During an editing session at a Manhattan studio in August, Levi, who is also the chief content officer, acknowledged tailoring the content in recent years to appeal more to humans. That wasn’t true of just the new “Tips & Tricks” videos, or of reality shows like “Farm Girl,” starring Joy and her dogs. Just as a good children’s show must be semi-tolerable, if not enjoyable, to adults, TV for dogs must bow to a simple truth: The primary viewers aren’t the ones who shell out $9.99 a month.

Given this, Levi’s ideal balance is for videos that appeal 80 percent to dogs and 20 percent to humans. The squeaky toy sound effects are for dogs. The shoots in Sicily — that stuff is for humans.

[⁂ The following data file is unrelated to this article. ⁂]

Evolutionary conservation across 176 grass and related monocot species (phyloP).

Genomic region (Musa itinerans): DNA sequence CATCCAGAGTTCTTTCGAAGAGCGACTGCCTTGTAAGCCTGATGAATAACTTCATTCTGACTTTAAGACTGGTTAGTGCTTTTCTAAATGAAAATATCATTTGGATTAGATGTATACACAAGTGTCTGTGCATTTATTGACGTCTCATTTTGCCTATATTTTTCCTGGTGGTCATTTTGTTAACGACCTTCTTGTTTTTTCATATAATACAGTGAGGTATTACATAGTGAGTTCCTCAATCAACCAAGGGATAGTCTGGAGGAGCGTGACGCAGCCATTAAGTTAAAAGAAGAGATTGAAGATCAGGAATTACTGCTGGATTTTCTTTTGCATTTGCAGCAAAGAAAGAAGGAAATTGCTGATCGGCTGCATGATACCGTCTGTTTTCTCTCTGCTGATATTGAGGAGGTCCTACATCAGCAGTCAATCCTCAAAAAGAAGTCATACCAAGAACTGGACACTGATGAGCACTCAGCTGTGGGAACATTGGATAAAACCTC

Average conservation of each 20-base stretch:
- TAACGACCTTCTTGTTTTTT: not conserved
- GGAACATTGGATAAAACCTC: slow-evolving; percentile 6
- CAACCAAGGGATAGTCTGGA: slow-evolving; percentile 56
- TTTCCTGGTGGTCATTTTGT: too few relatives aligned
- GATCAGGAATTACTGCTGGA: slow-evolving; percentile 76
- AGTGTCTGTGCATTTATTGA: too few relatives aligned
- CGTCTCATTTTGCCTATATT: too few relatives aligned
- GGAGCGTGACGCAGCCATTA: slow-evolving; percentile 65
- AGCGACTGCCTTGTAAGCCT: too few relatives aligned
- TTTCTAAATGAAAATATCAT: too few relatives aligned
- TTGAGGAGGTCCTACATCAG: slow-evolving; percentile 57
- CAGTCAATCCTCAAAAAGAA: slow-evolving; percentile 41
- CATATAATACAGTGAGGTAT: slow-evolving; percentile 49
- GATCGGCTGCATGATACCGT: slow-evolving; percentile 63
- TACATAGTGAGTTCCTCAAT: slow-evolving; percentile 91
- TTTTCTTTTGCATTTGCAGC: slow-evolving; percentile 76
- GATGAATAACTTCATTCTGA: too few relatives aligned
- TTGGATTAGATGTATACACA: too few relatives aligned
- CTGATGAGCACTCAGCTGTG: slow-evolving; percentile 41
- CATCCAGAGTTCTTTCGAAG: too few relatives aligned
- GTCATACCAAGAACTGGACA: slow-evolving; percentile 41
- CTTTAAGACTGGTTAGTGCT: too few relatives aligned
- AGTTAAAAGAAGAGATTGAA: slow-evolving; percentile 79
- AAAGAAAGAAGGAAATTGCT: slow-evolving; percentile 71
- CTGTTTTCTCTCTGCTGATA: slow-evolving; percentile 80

“A hundred percent dog could mean showing a dog for 10 minutes — for five minutes because of the attention span — running from left to right with this white background,” he added. “They don’t care if it’s a beautiful location in California.”

But as the paying human, I indeed cared. I was drawn in by the visuals, which had become rather arty and sometimes downright weird, as when I watched a puppy in one video waddle through space. Several videos featured sinewy swirls of color, set to a synthy, space-age score. Another had a dog placed digitally on a train, grinning as alpine mountains and crystal waters scrolled by through the window.